Katherine Anderson, co-owner of The London Plane, and New York chef Ned Baldwin grew up together in Seattle. On May 1, he returned to prepare a four-course feast at her restaurant.

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LET’S BE DIRECT

Katherine Alberg (now Anderson) and Ned Baldwin grew up in the same Seattle neighborhood in the 1970s and ’80s. She was friends with the cool skateboard kids. He was an outgoing, adventurous redhead. They were in the same class together at Lakeside School. She, a strident feminist and scholar. He, a football player who was into fashion. During summers, she would sell cherries from her uncle’s orchard in Royal City, and he would paint houses. They ventured back east for college (he to Bennington, she to Harvard), attended each other’s weddings and stayed in touch — through births of children, moves and career changes — only to both end up in the restaurant world.

 

IN THE MIDDLE OF IT

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After college, Anderson worked in journalism and publishing before turning to landscape architecture in hopes of reconnecting with nature. She returned to Harvard for her master’s degree; moved back to Seattle; and got a job at Mithun, an architecture firm.

In 2008, she planted flowers at her father’s farm in Carnation (her grandfather Thomas Alberg bought the property in the 1950s, now called Oxbow Farm & Conservation Center) and sold blooms out of her station wagon, then opened her own shop in 2010: Marigold and Mint in Melrose Market, next to Matt Dillon’s restaurant Sitka & Spruce.

“Matt (Dillon) and I quickly recognized that we had a shared aesthetic,” Anderson says. “His was about food, and mine was about nature.” They became business partners and opened The London Plane together in 2014. Some of the restaurant’s herbs and flowers come from the Alberg family farm.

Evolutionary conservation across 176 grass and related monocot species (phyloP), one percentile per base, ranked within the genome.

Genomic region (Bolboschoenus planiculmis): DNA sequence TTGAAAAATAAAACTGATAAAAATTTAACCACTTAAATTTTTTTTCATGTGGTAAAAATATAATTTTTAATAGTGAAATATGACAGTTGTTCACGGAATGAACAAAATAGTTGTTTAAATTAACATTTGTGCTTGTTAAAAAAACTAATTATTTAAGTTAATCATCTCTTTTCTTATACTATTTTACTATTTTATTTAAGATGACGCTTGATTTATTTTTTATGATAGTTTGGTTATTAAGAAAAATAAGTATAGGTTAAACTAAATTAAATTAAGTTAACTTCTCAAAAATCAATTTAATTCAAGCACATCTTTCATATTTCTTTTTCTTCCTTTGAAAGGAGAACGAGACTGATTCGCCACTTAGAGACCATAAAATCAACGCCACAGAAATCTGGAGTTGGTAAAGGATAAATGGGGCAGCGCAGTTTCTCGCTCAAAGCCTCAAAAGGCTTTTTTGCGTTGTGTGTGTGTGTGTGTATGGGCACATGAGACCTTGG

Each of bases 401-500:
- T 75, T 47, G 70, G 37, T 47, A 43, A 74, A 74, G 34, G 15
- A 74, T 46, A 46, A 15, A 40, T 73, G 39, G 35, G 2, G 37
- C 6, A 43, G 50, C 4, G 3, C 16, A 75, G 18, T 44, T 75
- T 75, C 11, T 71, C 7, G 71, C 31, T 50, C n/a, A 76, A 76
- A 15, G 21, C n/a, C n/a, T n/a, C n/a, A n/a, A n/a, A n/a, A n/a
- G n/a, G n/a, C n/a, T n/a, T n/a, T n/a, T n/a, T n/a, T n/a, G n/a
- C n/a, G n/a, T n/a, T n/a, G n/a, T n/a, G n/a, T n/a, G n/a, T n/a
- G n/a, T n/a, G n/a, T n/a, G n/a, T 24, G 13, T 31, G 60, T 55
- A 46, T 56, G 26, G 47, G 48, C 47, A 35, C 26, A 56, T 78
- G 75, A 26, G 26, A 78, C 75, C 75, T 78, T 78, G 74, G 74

Meanwhile, Baldwin graduated from Bennington with a degree in ceramics and philosophy and moved back to Seattle, where he and a friend began buying and renovating houses. “My life has always been, am I a white-collar person, or do I work with my hands?” he says. “My hands won.”

Eager to pursue art, he went to Yale and earned an MFA in sculpture, then opened his own studio in the South Bronx. While pursuing a challenging career as a studio artist, his favorite hobby grew: eating, cooking and holding dinner parties. This passion eventually led to jobs in some of New York’s best kitchens, such as Alain Ducasse, Jean-Georges and Prune. After four years at Prune, he ventured out on his own.

 

THE MAIN EVENT

Baldwin opened Houseman in Hudson Square in 2015. It is named after the Norwegian word husmannskost, which translates literally to “house man’s food,” or the traditional Norwegian food that your parents might have cooked. “At Houseman, we cook less traditionally and far more multiculturally, but we pride ourselves on creating menus and experiences that feel personal and familial,” Baldwin says.

As co-owner of The London Plane, Anderson recently launched a dinner series called One Night Stand with visiting chefs. “We wanted to build community, attract more people to Pioneer Square in the evening and connect chefs in a unique way.”

Anderson and Baldwin agree that something magical happens when people sit down to enjoy the same meal at the same time.

 

THE RETURN

On May 1, Baldwin came back to Seattle to cook at The London Plane.

“I never thought I’d have a restaurant and that my old pal would be cooking there,” Anderson says. For his part, Baldwin was a bit anxious. “I’ve cooked for people like Alain Ducasse, Meryl Streep and other greats, but I was more nervous to cook for Seattle.”

Despite the anticipated May Day protests, these two childhood friends created a remarkable dining experience in Pioneer Square. Sixty-five eager diners gathered at communal tables amid purple lilacs, dogwood branches and poppies.

Baldwin rolled out an innovative menu in four courses of generous shared plates. The bluefish and the head cheese were sourced from, and made by, Baldwin, on the East Coast. The purple broccolini, asparagus and morels came from the University District farmers market. A unique tapestry of East and West coasts, of history and talent, of friendship and food.